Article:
Stocks Fall After Jobs Miss, Lose 4.5% for Week

Stocks skidded Friday after disappointing reports on jobs and factory orders, capping a dismal week in which the Dow lost 4.5 percent.

The Dow Jones Industrial Average fell 46.05 today, or 0.5 percent, to end the week at 9,686.48. Today marked the seventh straight decline for the Dow.

All US financial markets will be closed Monday for the Fourth of July holiday.

Consumer discretionary was the biggest declining sector amid worries about the recovery, along with industrials and financials.

Financials suffered amid worries that the sector won't meet its second-quarter earnings projection. Bank of America/Merrill slashed its estimates this week for five of the largest banks and more are expected next week.

GE, Caterpillar and Bank of Americawere the Dow's bottom three.

Verizon and Microsoft were among the few Dow gainers.

Factory orders fell 1.4 percentMay, nearly triple of what economists had expected.

The report is another blow to the recovery as early signs had indicated that manufacturing was leading this recovery even as the consumer remained sluggish.

Employers slashed 125,000 jobsfrom nonfarm payrolls last month, about 10,000 more than expected, while the unemployment rate, which is based on a household survey, actually slipped to 9.5 percent. It was the first decline in payrolls in six months.

Within that report, manufacturing hiring actually rose by 9,000, though construction hiring fell by 22,000. Private hiring overall rose 83,000. The biggest drag was loss of 225,000 temporary Census workers.

The dollar fell against the euro after the disappointing economic reports.

Walmart fell after the company said its merchandising chief is leaving, the second executive departure in a week.

Tesla had another down day but still finished out the week above its offering price by more than $2.

Apple slipped after the company acknowledged an iPhone glitchthat overstates the number of bars, or signal strength, on the phone and frequently drops calls. The company promised a fix.

Drug stocks were among the only sectors that showed strength after a report that Sanofi-Aventis was preparing for a $20 billion US acquisition. Allergan and Biogen were among the names being tossed around. Both stocks jumped more than 5 percent.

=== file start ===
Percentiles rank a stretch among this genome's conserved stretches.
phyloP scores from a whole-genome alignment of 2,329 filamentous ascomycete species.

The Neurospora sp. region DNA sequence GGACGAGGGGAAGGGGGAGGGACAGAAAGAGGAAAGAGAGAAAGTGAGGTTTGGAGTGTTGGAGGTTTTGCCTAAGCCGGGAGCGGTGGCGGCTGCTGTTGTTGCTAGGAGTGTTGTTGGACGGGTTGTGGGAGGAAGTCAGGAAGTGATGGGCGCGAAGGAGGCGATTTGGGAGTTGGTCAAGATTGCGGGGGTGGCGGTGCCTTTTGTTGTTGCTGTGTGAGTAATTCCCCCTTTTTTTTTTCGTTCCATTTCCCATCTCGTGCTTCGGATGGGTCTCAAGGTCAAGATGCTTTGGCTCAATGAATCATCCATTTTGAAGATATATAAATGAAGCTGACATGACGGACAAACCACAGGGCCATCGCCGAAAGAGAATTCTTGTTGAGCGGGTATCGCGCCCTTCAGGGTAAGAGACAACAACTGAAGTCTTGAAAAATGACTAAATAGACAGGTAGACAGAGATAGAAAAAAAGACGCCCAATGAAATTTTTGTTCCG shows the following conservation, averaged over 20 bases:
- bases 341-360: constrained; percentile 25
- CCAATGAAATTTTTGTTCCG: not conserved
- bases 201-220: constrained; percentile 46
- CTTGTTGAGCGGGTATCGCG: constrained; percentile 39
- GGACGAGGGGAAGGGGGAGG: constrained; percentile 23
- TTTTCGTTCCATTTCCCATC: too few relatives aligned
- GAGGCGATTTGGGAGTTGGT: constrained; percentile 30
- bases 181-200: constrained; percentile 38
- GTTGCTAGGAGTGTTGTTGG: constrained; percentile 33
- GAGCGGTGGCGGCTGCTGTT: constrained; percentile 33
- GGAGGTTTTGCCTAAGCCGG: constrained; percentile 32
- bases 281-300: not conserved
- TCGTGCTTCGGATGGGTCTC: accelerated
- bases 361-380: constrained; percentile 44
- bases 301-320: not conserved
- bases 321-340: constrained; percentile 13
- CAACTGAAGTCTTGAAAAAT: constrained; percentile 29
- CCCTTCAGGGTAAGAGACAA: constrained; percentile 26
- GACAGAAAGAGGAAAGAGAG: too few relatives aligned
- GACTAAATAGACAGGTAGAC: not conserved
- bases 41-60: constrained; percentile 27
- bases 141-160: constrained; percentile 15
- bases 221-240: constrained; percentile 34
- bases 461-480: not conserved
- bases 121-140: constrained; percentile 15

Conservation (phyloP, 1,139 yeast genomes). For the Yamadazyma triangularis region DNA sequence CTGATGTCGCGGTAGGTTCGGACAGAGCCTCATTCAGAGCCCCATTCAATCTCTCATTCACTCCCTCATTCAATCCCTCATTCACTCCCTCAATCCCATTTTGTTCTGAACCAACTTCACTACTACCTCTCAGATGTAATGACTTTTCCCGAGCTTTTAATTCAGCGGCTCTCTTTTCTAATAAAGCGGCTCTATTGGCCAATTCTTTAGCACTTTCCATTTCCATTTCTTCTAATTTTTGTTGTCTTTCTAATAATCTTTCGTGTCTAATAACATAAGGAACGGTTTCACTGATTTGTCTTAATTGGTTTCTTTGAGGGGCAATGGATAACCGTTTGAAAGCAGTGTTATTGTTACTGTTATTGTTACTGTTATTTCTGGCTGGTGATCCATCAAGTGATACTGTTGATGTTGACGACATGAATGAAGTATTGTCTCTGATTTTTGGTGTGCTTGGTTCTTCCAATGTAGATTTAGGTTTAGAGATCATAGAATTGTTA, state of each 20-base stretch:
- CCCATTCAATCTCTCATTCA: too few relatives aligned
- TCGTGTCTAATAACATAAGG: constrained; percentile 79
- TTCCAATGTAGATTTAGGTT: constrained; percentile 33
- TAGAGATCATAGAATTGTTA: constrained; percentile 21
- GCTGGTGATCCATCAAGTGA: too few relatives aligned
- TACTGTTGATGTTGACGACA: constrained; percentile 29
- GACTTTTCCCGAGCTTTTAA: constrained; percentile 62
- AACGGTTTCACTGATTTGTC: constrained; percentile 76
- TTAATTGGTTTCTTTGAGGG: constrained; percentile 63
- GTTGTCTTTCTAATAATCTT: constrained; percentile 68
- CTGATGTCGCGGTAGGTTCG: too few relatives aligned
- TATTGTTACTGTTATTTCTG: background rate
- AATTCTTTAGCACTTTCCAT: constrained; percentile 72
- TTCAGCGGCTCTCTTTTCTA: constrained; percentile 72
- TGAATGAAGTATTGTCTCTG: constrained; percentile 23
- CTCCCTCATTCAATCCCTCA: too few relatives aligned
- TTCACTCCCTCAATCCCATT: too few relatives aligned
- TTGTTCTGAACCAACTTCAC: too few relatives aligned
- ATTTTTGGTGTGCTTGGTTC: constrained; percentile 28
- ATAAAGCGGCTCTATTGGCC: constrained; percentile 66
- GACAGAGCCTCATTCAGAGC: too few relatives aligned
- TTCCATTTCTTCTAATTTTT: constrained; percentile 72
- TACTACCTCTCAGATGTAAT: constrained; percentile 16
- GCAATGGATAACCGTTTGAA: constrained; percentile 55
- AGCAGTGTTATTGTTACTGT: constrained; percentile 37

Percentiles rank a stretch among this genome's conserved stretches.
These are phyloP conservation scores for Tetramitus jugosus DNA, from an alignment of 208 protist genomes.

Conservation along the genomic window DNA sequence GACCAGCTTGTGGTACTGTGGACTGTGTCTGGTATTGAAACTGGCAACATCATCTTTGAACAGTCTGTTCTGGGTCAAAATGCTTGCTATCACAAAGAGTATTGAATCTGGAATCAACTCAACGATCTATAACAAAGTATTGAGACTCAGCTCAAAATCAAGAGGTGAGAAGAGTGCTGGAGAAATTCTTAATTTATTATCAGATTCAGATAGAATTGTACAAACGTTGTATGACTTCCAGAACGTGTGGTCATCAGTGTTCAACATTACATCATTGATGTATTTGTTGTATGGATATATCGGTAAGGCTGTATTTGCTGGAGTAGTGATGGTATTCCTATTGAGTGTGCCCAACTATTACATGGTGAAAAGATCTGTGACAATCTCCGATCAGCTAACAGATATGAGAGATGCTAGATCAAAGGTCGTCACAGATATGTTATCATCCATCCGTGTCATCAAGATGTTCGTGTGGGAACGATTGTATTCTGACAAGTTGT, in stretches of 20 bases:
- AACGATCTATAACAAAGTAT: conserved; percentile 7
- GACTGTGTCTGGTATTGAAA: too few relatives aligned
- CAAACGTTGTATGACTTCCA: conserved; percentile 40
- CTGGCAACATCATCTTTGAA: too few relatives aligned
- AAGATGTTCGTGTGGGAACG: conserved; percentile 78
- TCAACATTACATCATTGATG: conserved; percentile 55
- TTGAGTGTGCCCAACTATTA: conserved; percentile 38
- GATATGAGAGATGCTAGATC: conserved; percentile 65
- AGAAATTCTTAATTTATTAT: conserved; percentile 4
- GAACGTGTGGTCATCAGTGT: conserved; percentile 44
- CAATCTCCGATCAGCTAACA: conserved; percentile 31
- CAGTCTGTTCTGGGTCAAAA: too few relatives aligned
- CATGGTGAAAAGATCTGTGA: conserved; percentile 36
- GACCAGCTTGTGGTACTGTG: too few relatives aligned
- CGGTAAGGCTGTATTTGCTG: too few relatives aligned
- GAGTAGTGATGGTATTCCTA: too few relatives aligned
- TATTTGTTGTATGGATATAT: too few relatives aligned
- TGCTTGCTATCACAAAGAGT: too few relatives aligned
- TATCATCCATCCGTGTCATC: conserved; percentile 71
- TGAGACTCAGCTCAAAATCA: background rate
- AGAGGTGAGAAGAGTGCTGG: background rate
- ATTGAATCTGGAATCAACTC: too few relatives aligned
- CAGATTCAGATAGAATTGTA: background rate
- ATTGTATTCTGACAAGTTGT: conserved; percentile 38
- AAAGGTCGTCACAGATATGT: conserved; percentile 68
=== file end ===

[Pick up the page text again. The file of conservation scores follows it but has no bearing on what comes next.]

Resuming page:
And Verizon rose amid rumors this week that company may soon launch an iPhone with Verizon service.

Volume was low, given the Fourth of July holiday: Just 1.1 billion shares changed hands on the New York Stock Exchange. Decliners outpaced advancers, nearly 8 to 3.

The market endured its worst week since the "flash crash" in early May, with the emergence of the "death cross," where the 50-day moving average on the S&P falls through the 200-day moving average.

10 out of 10 key S&P sector finished lower, led by financials, which dropped 7.5 percent. Materials and industrials each lost more than 6 percent.

Commodities took a beating with some shorting going on there: Oil fell more than 8 percent, closing out the week at $72.14 a barrel, while gold dropped nearly 4 percent, ending at $1,207.70 an ounce.

Next week, the calendar is pretty light, with the market closed Monday for the Fourth of July holiday. A couple of reports to note: the ISM services index on Tuesday and the June retail-sales reports on Thursday. No major earnings reports.

On Tap for Next Week:

MONDAY: All US financial markets closed for the Fourth of July holiday
TUESDAY: ISM services index; World Cup semi-finals start
WEDNESDAY: Weekly mortgage apps; Challenger job cuts; Fed's Kocherlakota, Lacker speak; Earnings from Family Dollar
THURSDAY: June chain-store sales; weekly jobless claims; consumer credit
FRIDAY: Wholesale trade